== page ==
A link to the Folding@home application can be found on the team thread original post. Fold on your CPUs, GPUs, PS3s. Basically everything you can get your hands on!

    If you want additional information, stop by the team thread and ask questions! We'll do our best to help you get your system up and folding!

    When is the foldathon?
    Monday, January 7th at 12:00 PM EST (5:00 PM GMT) until Monday, January 14th at 12:00 PM EST (5:00 PM GMT).

    Open the spoiler below to sign up for the NBR Foldathon.

    <iframe src="https://docs.google.com/spreadsheet/embeddedform?formkey=dENMaUxfdW5vY0dIZ3g5NGxRSVN1NUE6MQ" width='760' height='988' frameborder='0' marginheight='0' marginwidth='0'>Loading...</iframe>

    • Humble THQ Bundle - donated by HopelesslyFaithful
    • Humble THQ Bundle - donated by DR650SE
    • Assassin's Creed Revelations Retail License Key - donated by reborn2003
    • $25 Amazon Gift Card - donated by DR650SE

    Please PM prize donations to DR650SE.
    Last edited by a moderator: May 12, 2015
    reborn2003 likes this.
  5. reborn2003

    reborn2003 THE CHIEF!

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    Thanks DR,

    Hopefully we can start seeing some stats being added to the team soon. :p :cool:

    Your right about the GPUs not being run or folding at 100%. Mine are at about 34% load on both atm. If only I could get them closer to 100% load that should smash the workload time.

    What speed is your CPU maxing out on over the 8 threads? I'm currently running at 2.99Ghz across the 8 threads.
    The CPU folding seems to take quite a long time compared to the GPU workload. It's been folding for a few hours now.

    Cheers. :)
  6. DR650SE

    DR650SE The Whiskey Barracuda

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    I think Im making around 2.6 - 2.7ghz or something. But i think ATI gpu's are better at these calculations. I think that's what i read.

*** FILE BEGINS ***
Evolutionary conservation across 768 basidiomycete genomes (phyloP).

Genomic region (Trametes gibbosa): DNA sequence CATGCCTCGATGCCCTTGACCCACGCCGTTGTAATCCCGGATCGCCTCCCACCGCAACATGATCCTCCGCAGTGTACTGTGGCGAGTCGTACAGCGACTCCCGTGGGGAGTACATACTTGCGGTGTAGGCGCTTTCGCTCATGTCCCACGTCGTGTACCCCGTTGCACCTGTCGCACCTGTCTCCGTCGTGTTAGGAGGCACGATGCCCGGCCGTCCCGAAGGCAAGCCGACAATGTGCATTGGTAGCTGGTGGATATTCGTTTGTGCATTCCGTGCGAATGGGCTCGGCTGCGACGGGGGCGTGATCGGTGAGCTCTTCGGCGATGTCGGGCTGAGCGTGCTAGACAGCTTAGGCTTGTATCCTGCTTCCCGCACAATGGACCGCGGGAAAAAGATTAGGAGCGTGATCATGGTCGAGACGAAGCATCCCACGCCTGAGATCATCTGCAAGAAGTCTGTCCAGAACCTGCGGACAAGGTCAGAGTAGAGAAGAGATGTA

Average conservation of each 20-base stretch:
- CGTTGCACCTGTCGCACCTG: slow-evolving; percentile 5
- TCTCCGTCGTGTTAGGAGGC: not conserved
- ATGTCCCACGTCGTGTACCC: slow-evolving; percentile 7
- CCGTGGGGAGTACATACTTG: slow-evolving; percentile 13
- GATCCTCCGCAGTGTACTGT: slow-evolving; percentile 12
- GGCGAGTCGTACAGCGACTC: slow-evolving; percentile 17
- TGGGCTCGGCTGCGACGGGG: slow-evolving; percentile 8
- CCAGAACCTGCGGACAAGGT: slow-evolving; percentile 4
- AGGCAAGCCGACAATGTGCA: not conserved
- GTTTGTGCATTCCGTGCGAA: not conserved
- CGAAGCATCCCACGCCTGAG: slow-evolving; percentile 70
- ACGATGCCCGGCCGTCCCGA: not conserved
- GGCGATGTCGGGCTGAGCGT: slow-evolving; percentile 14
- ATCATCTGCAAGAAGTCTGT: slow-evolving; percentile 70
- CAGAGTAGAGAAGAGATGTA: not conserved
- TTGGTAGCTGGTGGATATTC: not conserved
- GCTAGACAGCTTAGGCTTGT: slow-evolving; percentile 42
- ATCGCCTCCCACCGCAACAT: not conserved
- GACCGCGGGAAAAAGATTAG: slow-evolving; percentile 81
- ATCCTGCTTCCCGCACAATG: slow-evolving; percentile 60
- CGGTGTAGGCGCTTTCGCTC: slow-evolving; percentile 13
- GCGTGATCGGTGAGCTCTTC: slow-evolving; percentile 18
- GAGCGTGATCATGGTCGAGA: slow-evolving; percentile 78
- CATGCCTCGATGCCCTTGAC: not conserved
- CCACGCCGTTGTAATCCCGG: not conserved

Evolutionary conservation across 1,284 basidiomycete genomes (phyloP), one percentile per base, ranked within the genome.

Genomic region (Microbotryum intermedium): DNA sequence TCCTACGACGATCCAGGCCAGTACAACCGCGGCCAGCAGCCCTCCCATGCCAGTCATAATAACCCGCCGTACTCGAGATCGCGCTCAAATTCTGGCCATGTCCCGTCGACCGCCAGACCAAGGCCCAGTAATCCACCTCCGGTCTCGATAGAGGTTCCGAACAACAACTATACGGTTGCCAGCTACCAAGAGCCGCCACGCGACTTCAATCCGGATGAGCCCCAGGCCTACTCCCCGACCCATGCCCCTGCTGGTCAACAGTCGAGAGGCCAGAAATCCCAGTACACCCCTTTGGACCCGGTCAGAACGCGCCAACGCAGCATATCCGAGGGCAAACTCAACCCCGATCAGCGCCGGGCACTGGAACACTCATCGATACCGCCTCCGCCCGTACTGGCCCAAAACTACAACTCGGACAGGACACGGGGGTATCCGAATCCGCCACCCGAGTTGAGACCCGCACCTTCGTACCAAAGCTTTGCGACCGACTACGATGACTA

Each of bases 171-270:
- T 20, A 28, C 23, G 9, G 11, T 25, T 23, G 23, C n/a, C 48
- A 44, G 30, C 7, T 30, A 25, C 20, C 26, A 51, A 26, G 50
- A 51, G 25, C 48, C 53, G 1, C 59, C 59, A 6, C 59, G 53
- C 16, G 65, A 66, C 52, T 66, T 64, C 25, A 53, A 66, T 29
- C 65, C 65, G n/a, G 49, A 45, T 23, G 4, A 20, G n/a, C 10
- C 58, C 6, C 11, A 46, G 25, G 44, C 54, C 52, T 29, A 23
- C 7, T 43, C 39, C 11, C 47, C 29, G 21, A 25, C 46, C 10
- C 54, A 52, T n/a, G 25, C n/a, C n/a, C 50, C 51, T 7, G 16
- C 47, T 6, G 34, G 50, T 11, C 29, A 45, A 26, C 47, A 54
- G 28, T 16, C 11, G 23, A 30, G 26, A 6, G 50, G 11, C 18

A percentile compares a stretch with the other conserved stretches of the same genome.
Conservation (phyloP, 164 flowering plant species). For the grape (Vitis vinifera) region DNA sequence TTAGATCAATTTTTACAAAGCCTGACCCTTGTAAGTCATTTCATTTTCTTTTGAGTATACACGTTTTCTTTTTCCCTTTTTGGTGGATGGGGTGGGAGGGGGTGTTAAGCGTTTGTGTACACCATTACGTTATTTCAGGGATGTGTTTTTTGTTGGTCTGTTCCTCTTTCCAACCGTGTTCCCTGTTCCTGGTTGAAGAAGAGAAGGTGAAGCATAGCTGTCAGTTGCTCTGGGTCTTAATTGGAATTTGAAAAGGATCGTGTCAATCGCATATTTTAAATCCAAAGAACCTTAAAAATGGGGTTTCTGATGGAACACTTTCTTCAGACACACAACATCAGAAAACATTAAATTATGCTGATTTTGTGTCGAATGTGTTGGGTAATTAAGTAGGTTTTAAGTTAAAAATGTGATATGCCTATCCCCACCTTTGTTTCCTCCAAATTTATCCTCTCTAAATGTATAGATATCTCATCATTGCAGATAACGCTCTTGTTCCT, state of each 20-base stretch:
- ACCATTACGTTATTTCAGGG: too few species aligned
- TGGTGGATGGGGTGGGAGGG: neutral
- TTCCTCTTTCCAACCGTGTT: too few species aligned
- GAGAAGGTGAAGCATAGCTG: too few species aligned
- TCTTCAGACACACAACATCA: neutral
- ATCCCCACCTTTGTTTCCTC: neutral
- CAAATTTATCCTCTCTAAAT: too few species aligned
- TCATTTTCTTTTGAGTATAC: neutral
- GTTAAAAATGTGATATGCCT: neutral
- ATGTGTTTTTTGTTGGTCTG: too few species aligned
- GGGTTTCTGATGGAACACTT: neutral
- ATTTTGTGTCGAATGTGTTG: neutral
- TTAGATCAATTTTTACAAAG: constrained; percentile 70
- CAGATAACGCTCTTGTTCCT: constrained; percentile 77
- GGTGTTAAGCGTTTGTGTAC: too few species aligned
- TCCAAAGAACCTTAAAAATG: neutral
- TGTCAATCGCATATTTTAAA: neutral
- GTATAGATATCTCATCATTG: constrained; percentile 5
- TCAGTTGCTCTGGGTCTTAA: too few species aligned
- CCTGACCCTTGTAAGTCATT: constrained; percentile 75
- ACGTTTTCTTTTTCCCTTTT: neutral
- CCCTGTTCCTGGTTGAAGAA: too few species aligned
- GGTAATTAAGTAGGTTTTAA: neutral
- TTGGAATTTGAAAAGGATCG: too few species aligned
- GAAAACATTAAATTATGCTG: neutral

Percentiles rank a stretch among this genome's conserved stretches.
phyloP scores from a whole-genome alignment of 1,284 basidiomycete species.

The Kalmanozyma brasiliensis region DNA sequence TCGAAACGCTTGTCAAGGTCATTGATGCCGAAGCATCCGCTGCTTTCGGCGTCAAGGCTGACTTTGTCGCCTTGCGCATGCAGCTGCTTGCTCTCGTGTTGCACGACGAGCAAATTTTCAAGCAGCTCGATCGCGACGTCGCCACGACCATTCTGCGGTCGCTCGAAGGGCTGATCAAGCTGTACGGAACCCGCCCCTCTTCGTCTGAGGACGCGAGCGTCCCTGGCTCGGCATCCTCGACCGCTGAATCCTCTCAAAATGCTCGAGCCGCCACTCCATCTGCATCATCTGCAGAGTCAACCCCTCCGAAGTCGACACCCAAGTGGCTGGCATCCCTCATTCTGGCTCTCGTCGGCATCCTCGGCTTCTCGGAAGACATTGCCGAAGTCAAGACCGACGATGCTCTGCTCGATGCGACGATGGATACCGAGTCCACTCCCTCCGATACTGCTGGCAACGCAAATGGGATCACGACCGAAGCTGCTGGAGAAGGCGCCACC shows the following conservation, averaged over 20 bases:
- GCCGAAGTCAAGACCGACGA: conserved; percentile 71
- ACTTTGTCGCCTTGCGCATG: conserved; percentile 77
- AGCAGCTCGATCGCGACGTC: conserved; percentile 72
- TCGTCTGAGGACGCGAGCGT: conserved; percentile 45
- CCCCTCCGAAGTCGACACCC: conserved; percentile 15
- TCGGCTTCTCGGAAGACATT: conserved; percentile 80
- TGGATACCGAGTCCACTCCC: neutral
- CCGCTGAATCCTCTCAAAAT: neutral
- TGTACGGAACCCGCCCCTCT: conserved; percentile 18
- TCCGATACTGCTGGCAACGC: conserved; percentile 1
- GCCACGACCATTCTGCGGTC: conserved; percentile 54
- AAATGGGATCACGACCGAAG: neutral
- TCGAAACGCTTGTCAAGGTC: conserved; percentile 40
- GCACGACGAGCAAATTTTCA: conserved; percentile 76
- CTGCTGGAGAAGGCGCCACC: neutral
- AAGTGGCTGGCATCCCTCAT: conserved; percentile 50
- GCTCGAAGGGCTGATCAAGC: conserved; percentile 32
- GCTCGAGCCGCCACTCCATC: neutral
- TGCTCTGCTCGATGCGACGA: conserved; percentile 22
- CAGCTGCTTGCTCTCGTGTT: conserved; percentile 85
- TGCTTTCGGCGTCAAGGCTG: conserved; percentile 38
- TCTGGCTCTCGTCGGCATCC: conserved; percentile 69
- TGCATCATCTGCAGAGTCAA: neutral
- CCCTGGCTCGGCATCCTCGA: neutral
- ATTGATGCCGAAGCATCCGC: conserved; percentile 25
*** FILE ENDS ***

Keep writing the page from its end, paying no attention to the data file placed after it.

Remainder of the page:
The f@h site also says a ps3 cpu is much more efficient as well and 20 faster than an average pc cpu. Crazy. They have some power in them.
  7. reborn2003

    reborn2003 THE CHIEF!

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    Cool Cool!

    Okay back and it seems we have our 1st team Stats. Team 213698's contributions to Folding@home

    I wonder who that was?:p
    It looks like I should be completing some work units soon too.

    Cheers. :)
  8. DR650SE

    DR650SE The Whiskey Barracuda

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    Hmm wish i knew how to check mine from the web. Wonder if its me or you :p

    I set my name to DR650SE but its possible that i messed up. Did you add a user name? I thought there would be more points for time.
  9. reborn2003

    reborn2003 THE CHIEF!

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    Yeh I'm not sure how it accumulates the points yet. It seems we need to finish the projects or work units.

    My username is reborn2003 and chiefule-reborn2003.
    However it looks like someone else has finished a work unit before us.
    It said that Anonymous has scored the 1st points for us so far. Maybe it was you lol! ;) :p

    Team members
    (within team) Donor Score WU
    1 Anonymous 0 1
  10. DR650SE

    DR650SE The Whiskey Barracuda

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    May have been. I just put the name in the application.